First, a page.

Global leaders approve blueprint to guide negotiations for deal due to be signed in December 2015.
U.N. members pressed ahead Sunday with a vision for a historic pact to defeat climate change by adopting a format for national pledges to cut Earth-warming greenhouse gases.
At a marathon conference in Lima, they also approved a blueprint to guide negotiations for the deal due to be sealed in Paris in December 2015. But agreement came after a bitter dispute flared anew, requiring major compromise that campaigners said pointed to a mountain of work ahead.
“The document is approved,” Peru’s Environment Minister Manuel Pulgar-Vidal announced in the small hours, to wild cheers from exhausted delegates.
The annual round of talks under the U.N. Framework Convention on Climate Change (UNFCCC) had been scheduled to end on Friday evening, after 12 days. Instead, it overran by 32 hours, an exceptional delay even in the tradition of the notoriously fractious UNFCCC meetings. The hard-fought agreement—dubbed the Lima Call for Climate Action—sets down the foundations for what is envisioned to be the most ambitious agreement in environmental history.
Due to take effect in 2020, it would for the first time bind all the world’s nations into a single arena for curbing heat-trapping carbon gases that drive dangerous climate change. Its aim is to limit global warming to two degrees Celsius over pre-industrial levels, averting potentially catastrophic damage to Earth’s climate system by the turn of the century.
At its core is a roster where all nations will enter voluntary commitments to reduce their carbon emissions. But the Lima deal came at the price of a compromise to bridge a deep rift between rich and poor countries.
In the face of opposition from China, it stripped out demands for extensive information about the pledges and tougher scrutiny to see if, jointly, they close in on the 2C target.
The document does not oblige rich nations to outline aid for poorer countries in their pledges, as the developing world had insisted.
French Foreign Minister Laurent Fabius, who will chair the December 2015 finale in Paris, said the Lima agreement had exorcised traumatic memories of the 2009 U.N. climate summit in Copenhagen. That meeting had also aimed at a groundbreaking climate treaty but ended a near fiasco in a similar welter of infighting.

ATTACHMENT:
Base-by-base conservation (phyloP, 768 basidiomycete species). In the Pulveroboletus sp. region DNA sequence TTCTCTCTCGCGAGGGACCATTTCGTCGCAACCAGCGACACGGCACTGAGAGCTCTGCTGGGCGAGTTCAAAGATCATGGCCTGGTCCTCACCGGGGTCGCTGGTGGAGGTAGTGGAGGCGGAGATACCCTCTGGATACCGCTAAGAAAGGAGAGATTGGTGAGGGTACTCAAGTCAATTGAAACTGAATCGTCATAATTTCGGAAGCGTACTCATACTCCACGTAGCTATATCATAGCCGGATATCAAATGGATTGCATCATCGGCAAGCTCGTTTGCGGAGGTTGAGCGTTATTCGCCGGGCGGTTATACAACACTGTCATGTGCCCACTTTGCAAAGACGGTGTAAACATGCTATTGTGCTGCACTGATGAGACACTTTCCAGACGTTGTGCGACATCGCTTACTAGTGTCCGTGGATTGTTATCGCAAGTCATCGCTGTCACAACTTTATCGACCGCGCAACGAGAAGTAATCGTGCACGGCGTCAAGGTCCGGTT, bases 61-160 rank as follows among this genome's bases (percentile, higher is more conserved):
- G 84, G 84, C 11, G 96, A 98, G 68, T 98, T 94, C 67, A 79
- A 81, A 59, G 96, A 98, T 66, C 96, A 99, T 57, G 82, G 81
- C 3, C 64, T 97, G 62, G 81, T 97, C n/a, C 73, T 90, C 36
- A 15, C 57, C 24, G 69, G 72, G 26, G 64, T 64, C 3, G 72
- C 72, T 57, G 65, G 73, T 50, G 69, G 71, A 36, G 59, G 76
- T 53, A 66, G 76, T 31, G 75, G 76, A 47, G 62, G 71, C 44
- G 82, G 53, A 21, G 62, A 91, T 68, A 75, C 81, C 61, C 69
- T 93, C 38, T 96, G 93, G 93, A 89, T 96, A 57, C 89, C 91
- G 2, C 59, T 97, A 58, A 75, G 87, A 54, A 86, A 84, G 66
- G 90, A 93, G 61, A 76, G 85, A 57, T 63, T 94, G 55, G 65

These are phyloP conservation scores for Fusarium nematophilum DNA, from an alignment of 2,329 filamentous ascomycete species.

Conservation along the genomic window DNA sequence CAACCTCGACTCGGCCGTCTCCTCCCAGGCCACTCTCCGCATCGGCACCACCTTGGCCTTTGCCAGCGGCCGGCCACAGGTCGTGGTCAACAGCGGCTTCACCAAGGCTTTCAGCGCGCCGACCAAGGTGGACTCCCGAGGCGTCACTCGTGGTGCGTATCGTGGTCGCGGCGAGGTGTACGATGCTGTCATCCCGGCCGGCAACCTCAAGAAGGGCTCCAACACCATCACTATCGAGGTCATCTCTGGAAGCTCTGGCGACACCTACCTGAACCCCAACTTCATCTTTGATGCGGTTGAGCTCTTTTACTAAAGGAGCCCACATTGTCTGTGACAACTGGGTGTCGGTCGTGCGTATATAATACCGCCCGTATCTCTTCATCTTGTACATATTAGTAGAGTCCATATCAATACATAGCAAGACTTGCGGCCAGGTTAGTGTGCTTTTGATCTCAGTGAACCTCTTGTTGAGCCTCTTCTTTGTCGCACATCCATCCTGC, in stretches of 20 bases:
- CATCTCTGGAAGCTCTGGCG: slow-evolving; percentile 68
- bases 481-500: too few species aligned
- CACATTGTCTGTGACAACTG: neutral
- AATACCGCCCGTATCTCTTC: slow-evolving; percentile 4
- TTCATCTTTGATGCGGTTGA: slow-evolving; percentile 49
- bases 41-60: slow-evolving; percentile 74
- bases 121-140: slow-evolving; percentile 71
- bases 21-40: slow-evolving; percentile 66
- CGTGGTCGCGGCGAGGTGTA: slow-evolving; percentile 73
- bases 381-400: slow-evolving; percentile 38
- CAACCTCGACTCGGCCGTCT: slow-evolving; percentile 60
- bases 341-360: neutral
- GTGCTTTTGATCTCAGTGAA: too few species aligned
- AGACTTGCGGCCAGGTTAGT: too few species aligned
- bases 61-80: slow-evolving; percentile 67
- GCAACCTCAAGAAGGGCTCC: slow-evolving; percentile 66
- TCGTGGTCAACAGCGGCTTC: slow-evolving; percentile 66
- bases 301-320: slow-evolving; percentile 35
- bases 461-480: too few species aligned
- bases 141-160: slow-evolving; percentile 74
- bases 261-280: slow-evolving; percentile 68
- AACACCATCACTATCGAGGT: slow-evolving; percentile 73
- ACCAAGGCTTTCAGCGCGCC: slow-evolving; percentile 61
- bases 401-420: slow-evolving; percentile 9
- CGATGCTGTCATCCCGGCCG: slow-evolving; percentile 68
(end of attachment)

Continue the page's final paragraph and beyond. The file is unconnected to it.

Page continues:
“The ghost of Copenhagen is fading, the hope of success in Paris is nearing,” Fabius said. U.N. chief Ban Ki-moon also applauded the deal, and pressed members to commit to talks in Paris and make good on financial pledges.
Ban urged countries “to enter into substantive negotiations on the draft text of the 2015 agreement.” He also called “on all parties, especially the major economies, to submit their ambitious national commitments well in advance of Paris.”
Campaigners for the environment and development said the troubled U.N. process was still on the road, but the squabbles had exposed the problems it would face next year. “The results in Lima are mediocre, but this is not a surprise,” said Sebastien Blavier of Greenpeace France. The decisions “represent the bare minimum needed to move the process to Paris,” added the Union of Concerned Scientists (UCS), a U.S.-based monitoring group. “A far greater sense of urgency is needed to secure a comprehensive post-2020 climate agreement.”
At the tensest moment, U.S. envoy Todd Stern on Saturday warned the stalemate threatened the objective, set in 2011, of a new global accord. “All we have achieved so far will be at risk, and all that we hope to achieve will be at risk as well,” Stern warned delegates. And, he said, the credibility of the UNFCCC itself was also at stake.
At the heart of the row was a years-old disagreement about dividing responsibility for carbon cuts between rich and developing nations. Developing nations insist the West must bear a bigger burden, having started decades earlier to pollute their way to prosperity. But rich countries point the finger at developing giants like China and India furiously burning coal to power their rapid growth.
Developing countries also wanted rich nations’ carbon pledges to include commitments to financial help and adaptation aid for shoring up their climate defenses.
Scientists say the 2C target is roughly half the warming that can be expected by 2100 on current emissions trends, placing the world on track for more frequent and severe droughts, floods, storms and fast-rising sea levels. Emissions must be slashed by 40-70 percent by 2050 from 2010 levels and to near zero or below by 2100 for a good chance of reaching two-degree warming, the U.N.’s Intergovernmental Panel on Climate Change said in a report this year.